• registry.Boolean - A simple true or false value. Also accepts the following for true: “true”, “on” “enable”, “enabled”, “1”, and the following for false: “false”, “off”, “disable”, “disabled”, “0”,

  • registry.Integer - Accepts any integer value, positive or negative.

  • registry.NonNegativeInteger - Will hold any non-negative integer value.

  • registry.PositiveInteger - Same as above, except that it doesn’t accept 0 as a value.

  • registry.Float - Accepts any floating point number.

  • registry.PositiveFloat - Accepts any positive floating point number.

  • registry.Probability - Accepts any floating point number between 0 and 1 (inclusive, meaning 0 and 1 are also valid).

  • registry.String - Accepts any string that is not a valid Python command

  • registry.NormalizedString - Accepts any string (with the same exception above) but will normalize sequential whitespace to a single space..

  • registry.StringSurroundedBySpaces - Accepts any string but assures that it has a space preceding and following it. Useful for configuring a string that goes in the middle of a response.

  • registry.StringWithSpaceOnRight - Also accepts any string but assures that it has a space after it. Useful for configuring a string that begins a response.

  • registry.Regexp - Accepts only valid (Perl or Python) regular expressions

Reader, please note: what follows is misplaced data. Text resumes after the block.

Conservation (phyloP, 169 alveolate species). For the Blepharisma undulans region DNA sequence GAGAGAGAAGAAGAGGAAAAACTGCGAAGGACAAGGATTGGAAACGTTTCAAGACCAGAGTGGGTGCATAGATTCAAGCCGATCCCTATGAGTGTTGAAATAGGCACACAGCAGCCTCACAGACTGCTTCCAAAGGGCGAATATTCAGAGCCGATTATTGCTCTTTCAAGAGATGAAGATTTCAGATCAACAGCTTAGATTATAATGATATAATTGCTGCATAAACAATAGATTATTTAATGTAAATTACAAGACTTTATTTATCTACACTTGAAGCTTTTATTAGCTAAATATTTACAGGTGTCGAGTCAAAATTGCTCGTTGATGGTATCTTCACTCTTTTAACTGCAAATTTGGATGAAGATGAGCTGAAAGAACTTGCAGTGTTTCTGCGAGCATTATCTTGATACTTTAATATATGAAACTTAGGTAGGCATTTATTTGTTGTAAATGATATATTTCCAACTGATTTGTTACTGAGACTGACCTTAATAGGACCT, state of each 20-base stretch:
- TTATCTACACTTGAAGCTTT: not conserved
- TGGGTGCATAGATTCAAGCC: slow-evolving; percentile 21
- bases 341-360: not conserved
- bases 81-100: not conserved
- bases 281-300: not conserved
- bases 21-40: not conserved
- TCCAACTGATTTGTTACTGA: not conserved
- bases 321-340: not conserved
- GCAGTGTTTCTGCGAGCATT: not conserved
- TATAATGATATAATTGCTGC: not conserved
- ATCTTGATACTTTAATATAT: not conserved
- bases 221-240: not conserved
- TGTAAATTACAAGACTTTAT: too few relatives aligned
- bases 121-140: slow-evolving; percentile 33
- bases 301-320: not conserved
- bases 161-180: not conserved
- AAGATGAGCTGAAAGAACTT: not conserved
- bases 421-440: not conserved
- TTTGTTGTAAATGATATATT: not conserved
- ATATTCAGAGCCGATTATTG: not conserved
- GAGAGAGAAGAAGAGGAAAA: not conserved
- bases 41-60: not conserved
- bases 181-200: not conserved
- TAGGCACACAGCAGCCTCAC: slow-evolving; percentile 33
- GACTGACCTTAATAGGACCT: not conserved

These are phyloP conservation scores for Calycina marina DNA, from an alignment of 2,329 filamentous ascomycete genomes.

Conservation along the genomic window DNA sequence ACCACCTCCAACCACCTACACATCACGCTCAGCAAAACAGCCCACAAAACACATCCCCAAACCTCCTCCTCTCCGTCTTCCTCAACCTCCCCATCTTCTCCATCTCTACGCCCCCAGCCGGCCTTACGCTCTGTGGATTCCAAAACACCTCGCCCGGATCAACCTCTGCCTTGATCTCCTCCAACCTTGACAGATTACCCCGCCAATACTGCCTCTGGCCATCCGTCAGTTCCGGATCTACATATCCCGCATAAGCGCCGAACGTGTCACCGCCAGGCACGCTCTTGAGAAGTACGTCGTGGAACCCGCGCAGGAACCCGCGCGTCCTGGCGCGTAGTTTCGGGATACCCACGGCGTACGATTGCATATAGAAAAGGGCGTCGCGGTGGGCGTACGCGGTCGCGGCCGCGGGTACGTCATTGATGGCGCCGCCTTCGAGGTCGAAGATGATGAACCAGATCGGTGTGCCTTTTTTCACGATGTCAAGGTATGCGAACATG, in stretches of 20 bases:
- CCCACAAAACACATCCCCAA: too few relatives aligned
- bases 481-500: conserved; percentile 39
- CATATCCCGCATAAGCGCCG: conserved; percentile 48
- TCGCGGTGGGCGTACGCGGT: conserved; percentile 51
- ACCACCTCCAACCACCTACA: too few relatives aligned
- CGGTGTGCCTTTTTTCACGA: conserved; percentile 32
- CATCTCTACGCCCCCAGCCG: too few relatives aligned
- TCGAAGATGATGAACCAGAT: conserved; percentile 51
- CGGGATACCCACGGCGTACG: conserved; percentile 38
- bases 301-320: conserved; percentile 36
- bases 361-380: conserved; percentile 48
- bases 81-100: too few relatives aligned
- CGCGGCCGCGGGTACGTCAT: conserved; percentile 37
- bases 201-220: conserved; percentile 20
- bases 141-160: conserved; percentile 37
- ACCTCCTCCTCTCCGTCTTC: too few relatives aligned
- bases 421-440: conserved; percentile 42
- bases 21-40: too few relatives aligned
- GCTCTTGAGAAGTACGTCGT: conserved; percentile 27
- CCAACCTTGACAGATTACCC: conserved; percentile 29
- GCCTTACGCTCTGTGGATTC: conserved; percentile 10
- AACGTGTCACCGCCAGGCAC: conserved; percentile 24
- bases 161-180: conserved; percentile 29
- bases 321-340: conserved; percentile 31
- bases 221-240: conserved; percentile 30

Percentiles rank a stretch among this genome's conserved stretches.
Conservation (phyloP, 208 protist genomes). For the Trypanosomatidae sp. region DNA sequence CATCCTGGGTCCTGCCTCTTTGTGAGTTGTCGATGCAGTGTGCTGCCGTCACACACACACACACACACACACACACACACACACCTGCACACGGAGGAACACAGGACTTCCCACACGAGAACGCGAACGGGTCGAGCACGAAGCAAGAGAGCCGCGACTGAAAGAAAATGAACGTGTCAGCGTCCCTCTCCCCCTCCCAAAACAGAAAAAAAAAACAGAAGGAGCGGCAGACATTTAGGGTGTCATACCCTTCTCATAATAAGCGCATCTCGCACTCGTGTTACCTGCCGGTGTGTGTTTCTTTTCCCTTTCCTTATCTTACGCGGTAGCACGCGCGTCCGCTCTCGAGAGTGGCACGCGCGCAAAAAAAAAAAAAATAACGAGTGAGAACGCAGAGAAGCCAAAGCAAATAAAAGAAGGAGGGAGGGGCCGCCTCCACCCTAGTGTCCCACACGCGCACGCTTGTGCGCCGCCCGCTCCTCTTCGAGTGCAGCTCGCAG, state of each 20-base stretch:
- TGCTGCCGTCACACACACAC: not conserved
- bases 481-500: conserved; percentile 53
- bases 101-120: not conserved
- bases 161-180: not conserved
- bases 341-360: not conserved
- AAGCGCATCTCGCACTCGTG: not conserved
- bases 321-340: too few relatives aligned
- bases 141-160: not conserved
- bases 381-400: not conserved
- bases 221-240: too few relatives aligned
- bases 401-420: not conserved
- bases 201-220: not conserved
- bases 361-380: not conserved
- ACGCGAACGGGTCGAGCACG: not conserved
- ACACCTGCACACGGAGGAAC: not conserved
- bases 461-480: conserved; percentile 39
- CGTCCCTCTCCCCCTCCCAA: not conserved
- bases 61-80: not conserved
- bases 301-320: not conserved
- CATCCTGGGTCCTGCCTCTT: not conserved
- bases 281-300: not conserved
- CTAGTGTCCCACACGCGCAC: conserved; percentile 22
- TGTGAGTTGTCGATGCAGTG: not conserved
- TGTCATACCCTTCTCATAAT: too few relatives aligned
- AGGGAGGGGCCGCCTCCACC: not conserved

• registry.SpaceSeparatedListOfStrings - Accepts a space-separated list of strings.

There are a few other built-in registry types that are available but are not usable in their current state, only by creating custom registry types, which we’ll go over in the next section.

Custom Registry Types

How to create and use your own custom registry types for use in customizing plugin config variables.

Why Create Custom Registry Types?

For most configuration, the provided types in the registry module are sufficient. However, for some configuration variables it’s not only convenient to use custom registry types, it’s actually recommended. Customizing registry types allows for tighter restrictions on the values that get set and for greater error-checking than is possible with the provided types.

What Defines a Registry Type?

First and foremost, it needs to subclass one of the existing registry types from the registry module, whether it be one of the ones in the previous section or one of the other classes in registry specifically designed to be subclassed.